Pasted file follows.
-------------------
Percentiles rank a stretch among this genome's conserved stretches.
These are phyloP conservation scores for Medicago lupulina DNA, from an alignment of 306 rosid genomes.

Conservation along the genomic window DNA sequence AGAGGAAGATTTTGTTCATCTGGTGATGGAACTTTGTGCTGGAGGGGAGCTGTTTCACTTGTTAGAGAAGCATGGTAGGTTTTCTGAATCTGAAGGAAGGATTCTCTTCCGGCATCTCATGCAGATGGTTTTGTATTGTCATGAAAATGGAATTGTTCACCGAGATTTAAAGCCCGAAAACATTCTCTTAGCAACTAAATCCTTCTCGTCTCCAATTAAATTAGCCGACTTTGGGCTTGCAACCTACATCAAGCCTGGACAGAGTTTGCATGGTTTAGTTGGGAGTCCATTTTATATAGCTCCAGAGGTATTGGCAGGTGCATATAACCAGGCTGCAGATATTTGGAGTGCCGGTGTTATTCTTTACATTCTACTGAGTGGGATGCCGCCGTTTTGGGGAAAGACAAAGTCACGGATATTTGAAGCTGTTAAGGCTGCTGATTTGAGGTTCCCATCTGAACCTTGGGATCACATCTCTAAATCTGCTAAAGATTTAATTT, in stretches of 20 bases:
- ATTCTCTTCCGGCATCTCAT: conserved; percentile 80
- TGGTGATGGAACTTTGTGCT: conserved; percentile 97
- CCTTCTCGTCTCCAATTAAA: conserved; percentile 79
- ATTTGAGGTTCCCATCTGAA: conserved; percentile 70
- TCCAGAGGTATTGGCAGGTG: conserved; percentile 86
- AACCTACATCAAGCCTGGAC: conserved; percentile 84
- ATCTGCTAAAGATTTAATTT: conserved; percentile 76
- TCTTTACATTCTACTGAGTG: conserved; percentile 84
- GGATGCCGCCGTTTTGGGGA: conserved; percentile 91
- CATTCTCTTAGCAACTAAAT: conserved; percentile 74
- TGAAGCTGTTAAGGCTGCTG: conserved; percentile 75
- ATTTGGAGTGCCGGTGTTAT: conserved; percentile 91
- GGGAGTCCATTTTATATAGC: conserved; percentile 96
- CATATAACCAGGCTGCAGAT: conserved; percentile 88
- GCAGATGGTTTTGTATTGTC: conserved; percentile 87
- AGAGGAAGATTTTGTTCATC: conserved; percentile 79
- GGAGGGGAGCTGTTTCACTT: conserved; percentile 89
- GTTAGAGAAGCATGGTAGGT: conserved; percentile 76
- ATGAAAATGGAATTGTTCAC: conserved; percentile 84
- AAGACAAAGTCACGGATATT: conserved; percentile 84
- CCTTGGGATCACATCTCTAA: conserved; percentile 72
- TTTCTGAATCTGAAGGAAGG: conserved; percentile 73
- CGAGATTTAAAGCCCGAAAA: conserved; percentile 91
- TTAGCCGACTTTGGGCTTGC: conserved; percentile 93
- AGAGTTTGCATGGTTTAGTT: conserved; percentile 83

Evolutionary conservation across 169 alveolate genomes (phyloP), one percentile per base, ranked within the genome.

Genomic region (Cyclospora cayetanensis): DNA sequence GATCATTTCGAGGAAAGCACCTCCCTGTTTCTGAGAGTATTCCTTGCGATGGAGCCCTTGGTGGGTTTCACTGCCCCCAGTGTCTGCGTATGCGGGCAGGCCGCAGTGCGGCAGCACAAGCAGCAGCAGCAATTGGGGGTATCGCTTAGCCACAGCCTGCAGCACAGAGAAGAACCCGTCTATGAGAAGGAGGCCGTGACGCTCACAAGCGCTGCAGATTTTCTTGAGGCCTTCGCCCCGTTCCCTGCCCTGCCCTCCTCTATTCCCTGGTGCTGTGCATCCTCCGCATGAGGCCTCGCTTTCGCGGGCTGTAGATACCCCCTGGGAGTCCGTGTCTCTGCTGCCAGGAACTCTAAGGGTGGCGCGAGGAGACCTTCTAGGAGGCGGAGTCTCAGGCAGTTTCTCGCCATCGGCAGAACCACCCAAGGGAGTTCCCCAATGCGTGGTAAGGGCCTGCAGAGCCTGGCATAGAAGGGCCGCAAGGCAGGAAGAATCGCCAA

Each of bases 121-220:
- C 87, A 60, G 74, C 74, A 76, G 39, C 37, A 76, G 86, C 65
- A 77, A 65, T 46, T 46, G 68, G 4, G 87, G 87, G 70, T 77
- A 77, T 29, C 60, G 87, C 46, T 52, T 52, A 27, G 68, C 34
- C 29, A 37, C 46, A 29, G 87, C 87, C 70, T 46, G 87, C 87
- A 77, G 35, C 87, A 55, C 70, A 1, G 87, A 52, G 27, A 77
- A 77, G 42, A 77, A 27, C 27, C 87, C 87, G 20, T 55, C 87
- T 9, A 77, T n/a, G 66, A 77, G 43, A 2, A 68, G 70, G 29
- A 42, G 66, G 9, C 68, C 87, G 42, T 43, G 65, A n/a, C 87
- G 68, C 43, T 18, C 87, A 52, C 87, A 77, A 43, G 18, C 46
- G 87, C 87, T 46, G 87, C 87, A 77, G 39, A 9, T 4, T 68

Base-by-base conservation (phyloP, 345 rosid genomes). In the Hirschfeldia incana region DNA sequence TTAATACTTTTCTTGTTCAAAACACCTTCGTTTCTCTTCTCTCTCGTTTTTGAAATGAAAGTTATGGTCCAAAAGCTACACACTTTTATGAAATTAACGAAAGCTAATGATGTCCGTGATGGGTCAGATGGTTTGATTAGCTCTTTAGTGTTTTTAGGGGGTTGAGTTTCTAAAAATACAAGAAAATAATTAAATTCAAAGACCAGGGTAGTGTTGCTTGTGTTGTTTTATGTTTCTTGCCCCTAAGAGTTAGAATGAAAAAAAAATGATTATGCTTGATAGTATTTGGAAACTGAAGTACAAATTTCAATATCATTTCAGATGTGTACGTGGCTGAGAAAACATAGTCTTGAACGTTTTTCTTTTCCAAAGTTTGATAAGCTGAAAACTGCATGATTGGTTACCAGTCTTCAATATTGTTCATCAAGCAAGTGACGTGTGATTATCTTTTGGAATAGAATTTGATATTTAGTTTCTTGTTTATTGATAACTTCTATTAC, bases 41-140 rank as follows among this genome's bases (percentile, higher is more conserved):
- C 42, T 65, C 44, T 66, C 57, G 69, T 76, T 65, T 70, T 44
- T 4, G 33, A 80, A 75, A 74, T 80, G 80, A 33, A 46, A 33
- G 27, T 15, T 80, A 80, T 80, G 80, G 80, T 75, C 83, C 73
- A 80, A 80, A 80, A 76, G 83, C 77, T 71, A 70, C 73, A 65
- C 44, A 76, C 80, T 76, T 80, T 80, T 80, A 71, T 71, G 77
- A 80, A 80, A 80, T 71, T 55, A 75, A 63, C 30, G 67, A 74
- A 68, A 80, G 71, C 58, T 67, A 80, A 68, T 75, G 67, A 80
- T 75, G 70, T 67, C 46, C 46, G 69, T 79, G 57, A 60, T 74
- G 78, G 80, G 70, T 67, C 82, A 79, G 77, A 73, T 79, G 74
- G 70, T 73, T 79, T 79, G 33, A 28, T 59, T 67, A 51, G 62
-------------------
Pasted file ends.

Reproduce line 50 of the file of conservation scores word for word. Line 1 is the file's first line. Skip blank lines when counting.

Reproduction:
- T 75, G 70, T 67, C 46, C 46, G 69, T 79, G 57, A 60, T 74